The hype surrounding Jurassic World was strong–to the surprise of nobody ever. I mean, dinosaurs, guns, nostalgia, and Chris Pratt as a dreamy and rugged raptor tamer? That sets itself up for success. And yet, I’m kind of disappointed.
Is it okay? Yes. Is it mind-blowing? Ehh. Could a surprise cameo from Jeff Goldblum turn the whole thing around? I guess the world will never know.
You know what else Jurassic World is? It is a spectacular waste of Katie McGrath (TV’s Merlin and Dracula). I quite honestly have no idea what could have been going through the filmmakers’ heads when they cast someone as stunning, interesting and talented as McGrath and had her show up to 1) Talk on her cell phone, and 2) Become a flying dino fruit snack.
In a similar vein, Jurassic World is a waste of Chris Pratt. Don’t get me wrong–he’s great in this. But the way his character, Owen, is written, he could have been played by any hunky action hero with a minor in winning snark. There’s this really endearing quality to Chris Pratt, as in whenever he is doing something super cool, he is thinking “Look how super cool this is!” But there’s so much enthusiastic wonder there in him that he doesn’t feel unforgivably braggy or smug. It’s what made him so great in Guardians of the Galaxy and it should have been kismet in an entry in the Jurassic Park franchise. Instead, we get a standard Daring Hero, which is fine, but a letdown.
Jurassic World is also definitely, relentlessly sexist. You know that scene in Evil Dead: The Musical where Annie, the sexy researcher, gets her jacket caught on a hook and it tears her entire outfit off down to her skivvies? That is how Bryce Dallas Howard’s character appears throughout the film, except it’s not done in the name of musical parody. Howard’s Claire is cool, poised and intimidating until the first sign of dinosaur shenanigans, and then she collapses at the seams–her hemline frayed, her lip quivering, her chest heaving. Her stilettos remain intact, pristine and truly sympathetic-looking every time she’s forced to race across an atrium in them.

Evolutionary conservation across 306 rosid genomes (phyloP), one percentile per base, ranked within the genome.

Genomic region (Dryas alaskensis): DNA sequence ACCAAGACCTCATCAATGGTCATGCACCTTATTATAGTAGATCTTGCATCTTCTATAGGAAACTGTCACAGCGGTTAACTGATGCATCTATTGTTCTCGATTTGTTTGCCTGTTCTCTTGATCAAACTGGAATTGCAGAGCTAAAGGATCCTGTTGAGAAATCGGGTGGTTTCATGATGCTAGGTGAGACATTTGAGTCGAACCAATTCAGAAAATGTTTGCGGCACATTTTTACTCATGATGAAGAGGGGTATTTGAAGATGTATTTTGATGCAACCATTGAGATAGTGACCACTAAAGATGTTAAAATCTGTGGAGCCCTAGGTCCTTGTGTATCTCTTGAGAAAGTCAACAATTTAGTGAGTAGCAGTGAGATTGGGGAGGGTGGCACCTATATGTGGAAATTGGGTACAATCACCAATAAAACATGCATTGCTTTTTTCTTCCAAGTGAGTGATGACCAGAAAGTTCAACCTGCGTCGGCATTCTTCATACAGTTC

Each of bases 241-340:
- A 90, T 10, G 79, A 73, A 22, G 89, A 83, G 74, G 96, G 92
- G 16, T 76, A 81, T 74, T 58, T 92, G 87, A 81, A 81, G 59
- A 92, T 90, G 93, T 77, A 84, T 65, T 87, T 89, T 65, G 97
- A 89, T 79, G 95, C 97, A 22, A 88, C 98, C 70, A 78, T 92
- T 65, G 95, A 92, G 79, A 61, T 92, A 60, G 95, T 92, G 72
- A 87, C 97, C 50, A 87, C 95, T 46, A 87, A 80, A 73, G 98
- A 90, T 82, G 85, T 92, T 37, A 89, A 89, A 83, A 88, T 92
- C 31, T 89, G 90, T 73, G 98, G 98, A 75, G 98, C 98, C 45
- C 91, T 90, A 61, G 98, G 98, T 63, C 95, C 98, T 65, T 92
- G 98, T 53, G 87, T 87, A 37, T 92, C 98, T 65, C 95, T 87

It’s kind of strange that strong female characters aren’t a priority in Jurassic World, considering how unapologetically self-aware it is. (Hey, remember Dr. Ellie Sattler totally shutting down “sexism in survival situations” in Jurassic Park?) This referential tone is definitely charming from the little digs at the pressures of rebooting a beloved franchise, to Jake Johnson’s character proudly sporting a vintage Jurassic Park T-shirt. And when this movie’s kids (Ty Simpkins and Nick Robinson) discover the old school Jeep straight out of 1993 and fixed one up, it’s one of the “Fuck yeah!” highlights of the movie. But if a piece of media is going to be this self-aware, it needs a payout that pushes expectations past their limit, and Jurassic World doesn’t deliver that.
When the cloneasaurus (a.k.a. the new dino of Claire’s creating called “Indominus Rex”!) creeps up behind the kids in a homage to the scene from Jurassic Park, I recognize it, but all it makes me want to do is go watch Jurassic Park. In scenes such as that one, Jurassic World leans so heavily on the universal adoration of its predecessor without actually bringing anything innovative to the table and, ultimately, that is what makes it such an underwhelming film. When talking about this hybrid dino, a scientist says, “The people want to be thrilled,” and the fact is, we, the people, do want that. It’s too bad Jurassic World doesn’t quite get us there.
Sure, the dinos look great, but I was craving more. More wit, more wonder, more emotional resonance. I walked into Jurassic World ready to surge with enthusiasm. I walked out wishing I had just stayed in and watched the original.